The next morning Christopher strode out onto a fresh blanket of dew. As the distant morning sunshine shone through every drop the entire garden sparkled with a thousand dripping jewels.
Little Big Nose poked his nostrils from Christopher’s coat pocket.
“Spring,” he snorted. “May be my favourite season. All the wonderful new smells. The grass, the trees, the blossom.”
Christopher walked Little Big Nose around his patch of land and told him about his gardening techniques.
“Basically, I let anything grow.” He glanced disapprovingly over his shoulder at his mum’s nice neat lawn.
“I like a bit of a jumble … I mean … I think its wrong to cut your grass all the time and have perfect square hedges. Nature is meant to be wild … not neat and tidy…” Christopher thought for a moment as he tried to find the right words.
“It’s like seeing lions at the zoo,” he said eventually. “It just doesn’t seem right some how.”
“So your garden is like a wild lion!”
Christopher pointed out various sections. “I’ve got all sorts in here. Roses, leeks, tulips, poison ivy … I did have a Venus Fly Trap once, but…he couldn’t cope with the English winter.”
Christopher looked around the jumble of leaves, branches, vines and blossom.
“The only plant I don’t let grow are thistles!”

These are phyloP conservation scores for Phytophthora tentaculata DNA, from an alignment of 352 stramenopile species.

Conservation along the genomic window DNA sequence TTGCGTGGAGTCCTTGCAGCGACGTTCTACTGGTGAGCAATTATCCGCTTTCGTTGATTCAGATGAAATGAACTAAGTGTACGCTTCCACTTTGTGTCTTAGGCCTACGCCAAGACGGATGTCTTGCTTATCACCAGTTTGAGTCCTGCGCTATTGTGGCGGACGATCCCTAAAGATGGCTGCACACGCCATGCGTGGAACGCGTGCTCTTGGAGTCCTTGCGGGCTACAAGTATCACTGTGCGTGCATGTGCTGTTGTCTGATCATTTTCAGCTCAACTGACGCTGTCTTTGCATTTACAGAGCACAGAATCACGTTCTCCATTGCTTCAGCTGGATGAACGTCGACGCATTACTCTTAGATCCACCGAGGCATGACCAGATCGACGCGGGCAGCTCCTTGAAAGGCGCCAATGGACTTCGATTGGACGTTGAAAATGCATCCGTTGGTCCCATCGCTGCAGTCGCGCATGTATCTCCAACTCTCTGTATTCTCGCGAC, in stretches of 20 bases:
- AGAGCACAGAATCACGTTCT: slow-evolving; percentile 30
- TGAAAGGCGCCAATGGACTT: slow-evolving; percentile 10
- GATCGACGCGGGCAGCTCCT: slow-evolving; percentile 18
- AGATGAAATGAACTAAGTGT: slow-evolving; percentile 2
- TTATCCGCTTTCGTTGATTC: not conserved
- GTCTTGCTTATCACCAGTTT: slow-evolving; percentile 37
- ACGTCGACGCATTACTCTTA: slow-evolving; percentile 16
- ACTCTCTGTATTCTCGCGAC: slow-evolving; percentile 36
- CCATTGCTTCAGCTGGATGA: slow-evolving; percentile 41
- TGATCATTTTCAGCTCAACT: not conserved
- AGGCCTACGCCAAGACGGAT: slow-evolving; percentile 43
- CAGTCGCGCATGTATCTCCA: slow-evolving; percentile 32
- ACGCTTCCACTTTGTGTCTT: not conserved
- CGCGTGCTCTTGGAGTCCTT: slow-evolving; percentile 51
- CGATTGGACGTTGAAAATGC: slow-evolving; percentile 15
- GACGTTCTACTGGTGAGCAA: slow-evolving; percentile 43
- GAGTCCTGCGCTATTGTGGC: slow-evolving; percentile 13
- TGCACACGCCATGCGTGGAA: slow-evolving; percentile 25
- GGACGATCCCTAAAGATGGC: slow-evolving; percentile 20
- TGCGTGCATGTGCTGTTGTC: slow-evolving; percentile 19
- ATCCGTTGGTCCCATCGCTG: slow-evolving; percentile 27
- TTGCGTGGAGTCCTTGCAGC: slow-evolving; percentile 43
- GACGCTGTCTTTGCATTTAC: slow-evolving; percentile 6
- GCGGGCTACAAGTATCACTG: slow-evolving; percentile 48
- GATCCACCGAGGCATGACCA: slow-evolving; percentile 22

He told Little Big Nose about the screaming game he liked to play when weeding them.
“It sounds like your garden gives you a lot of pleasure.”
“And we haven’t got to the best bits yet!”
Christopher leapt into the chaos and began to point out his various ornamental displays … the swamp of no return, the baby frog playground, the doll’s graveyard…
“I think that not only are you a very good gardener,” said Little Big Nose. “You are also a fine artist,”
“An artist,” Christopher felt a bit embarrassed. “I’ve never thought of it like that.”
“Well you are. I think your work with gnomes shows particular promise.”
“Oh that reminds me!” Christopher reached down into a large grassy section.
“This is Arnold!” Christopher held the gnome in-front of Little Big nose. “Do you remember him?”
“I most certainly do,” said the nose. “And I would like to offer my sincerest apologise to your gnomey friend…”